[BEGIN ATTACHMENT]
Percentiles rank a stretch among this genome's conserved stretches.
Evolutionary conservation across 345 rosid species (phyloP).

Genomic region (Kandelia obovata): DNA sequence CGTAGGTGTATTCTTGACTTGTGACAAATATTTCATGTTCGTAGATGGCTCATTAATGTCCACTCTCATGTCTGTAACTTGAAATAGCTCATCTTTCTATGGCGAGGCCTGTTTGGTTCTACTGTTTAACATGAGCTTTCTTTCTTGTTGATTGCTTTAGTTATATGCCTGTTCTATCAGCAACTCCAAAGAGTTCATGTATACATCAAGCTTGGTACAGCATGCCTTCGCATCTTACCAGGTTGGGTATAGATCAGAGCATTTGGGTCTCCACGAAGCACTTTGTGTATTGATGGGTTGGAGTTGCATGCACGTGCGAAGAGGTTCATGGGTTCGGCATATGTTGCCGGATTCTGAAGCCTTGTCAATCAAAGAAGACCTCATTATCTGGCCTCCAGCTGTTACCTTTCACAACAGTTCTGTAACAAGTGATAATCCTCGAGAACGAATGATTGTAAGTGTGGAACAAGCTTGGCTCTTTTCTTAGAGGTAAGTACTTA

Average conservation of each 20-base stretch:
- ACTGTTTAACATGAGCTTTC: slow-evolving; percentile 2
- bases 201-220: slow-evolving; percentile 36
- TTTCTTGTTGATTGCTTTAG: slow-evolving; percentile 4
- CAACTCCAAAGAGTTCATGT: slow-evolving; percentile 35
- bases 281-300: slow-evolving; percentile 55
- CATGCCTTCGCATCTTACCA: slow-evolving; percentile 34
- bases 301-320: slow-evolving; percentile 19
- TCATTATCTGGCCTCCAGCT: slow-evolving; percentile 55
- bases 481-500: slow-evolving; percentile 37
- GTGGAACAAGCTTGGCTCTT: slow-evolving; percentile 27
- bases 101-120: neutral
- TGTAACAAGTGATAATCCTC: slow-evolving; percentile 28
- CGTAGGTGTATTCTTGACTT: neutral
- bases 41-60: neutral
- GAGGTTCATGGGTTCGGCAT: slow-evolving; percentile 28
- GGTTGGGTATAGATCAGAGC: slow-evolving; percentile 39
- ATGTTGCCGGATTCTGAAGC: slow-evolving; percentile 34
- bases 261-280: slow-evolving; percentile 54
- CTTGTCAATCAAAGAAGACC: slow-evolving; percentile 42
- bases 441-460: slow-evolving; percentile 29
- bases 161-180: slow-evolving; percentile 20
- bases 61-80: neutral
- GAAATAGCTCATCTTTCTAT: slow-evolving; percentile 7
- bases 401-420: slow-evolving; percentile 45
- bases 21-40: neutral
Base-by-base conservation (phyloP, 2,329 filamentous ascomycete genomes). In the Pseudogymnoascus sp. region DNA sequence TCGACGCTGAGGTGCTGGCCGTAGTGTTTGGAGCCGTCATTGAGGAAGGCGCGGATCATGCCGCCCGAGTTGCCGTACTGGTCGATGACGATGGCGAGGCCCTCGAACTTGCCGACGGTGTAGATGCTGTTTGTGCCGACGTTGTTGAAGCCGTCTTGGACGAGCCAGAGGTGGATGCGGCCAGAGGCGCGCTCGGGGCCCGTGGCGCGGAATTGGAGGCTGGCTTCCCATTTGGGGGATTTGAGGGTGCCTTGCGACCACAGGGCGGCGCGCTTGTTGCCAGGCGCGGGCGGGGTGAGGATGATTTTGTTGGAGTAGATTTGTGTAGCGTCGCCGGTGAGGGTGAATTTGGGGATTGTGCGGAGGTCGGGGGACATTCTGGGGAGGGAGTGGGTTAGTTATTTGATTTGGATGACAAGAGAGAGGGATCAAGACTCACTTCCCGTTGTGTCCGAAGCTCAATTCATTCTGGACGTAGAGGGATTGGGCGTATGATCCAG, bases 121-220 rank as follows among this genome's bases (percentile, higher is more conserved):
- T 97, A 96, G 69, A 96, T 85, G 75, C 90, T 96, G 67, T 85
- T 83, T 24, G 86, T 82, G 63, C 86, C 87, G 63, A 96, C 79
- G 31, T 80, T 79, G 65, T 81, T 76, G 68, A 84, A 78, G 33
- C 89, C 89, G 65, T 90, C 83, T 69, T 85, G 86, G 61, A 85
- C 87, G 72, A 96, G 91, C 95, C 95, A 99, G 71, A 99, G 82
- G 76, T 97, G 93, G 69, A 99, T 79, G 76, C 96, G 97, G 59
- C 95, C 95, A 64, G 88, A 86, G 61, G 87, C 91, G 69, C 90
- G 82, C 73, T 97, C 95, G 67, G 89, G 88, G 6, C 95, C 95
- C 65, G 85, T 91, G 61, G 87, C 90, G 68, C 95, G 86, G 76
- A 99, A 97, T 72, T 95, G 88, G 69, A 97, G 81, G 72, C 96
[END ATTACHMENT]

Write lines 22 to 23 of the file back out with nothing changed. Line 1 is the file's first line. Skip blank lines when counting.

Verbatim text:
- bases 261-280: slow-evolving; percentile 54
- CTTGTCAATCAAAGAAGACC: slow-evolving; percentile 42